That’s just one example of Bogard’s striking illogic. Here’s another from p. 97: “If you are baptized in order to become a child of God, you can’t be following Jesus Christ. Why? Because Jesus Christ was not baptized to make him the Son of God. He was already God’s Son, baptized that this fact might be ‘made manifest.'”

    • Ron 9:56 am on 2011-05-31 Permalink | Reply

      We need more occasions for there to be public discussions. Some may not feel comfortable engaging in this; others should not be engaged in this, but for those who are comfortable and charitable (but fierce), they should pursue these discussions, no matter the format.

      • Weylan Deaver 10:09 am on 2011-05-31 Permalink | Reply

        Yes, Ron, I’m a believer in rightly-conducted public religious debates. I was astonished to read Bogard saying his debate with Hardeman was the 227th of his career (p. 94). Assuming it’s not a typo, that’s two hundred and twenty-seven debates!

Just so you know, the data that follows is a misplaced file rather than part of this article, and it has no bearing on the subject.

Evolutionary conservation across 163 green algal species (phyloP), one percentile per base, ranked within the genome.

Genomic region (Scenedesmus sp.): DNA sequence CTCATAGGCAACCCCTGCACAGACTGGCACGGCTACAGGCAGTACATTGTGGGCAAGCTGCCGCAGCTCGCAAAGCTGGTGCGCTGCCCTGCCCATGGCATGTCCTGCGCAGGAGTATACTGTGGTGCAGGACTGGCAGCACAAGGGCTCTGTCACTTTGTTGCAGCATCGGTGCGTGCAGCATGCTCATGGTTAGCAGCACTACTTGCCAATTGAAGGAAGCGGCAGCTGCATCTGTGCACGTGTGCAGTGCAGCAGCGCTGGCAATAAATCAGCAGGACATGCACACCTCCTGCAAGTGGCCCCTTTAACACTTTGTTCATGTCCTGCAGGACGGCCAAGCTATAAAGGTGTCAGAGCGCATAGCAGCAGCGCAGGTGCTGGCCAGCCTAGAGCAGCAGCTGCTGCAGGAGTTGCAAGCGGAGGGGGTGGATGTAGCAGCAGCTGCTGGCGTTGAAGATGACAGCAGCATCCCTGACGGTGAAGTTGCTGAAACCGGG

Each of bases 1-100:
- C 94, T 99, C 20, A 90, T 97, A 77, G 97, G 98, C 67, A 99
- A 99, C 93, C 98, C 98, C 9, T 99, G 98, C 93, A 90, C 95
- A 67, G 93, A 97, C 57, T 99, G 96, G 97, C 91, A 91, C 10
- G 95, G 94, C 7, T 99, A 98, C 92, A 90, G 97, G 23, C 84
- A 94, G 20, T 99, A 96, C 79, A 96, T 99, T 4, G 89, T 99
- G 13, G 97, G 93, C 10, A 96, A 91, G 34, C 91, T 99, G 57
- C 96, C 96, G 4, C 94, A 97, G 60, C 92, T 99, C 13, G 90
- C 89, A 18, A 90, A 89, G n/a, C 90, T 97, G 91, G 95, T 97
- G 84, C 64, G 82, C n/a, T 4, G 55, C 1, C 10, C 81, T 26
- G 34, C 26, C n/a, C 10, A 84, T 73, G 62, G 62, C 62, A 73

• Ron 10:18 am on 2011-05-31 Permalink | Reply

      There was a time when conviction meant something! Of course, this is not to relegate the conviction of those who have not the stomach for public discussions, but, in my view, if they support the endeavor, they are engaged.

    • John Henson 10:53 am on 2011-05-31 Permalink | Reply

      Someone who wishes to circumvent the scriptures can’t make a logical argument.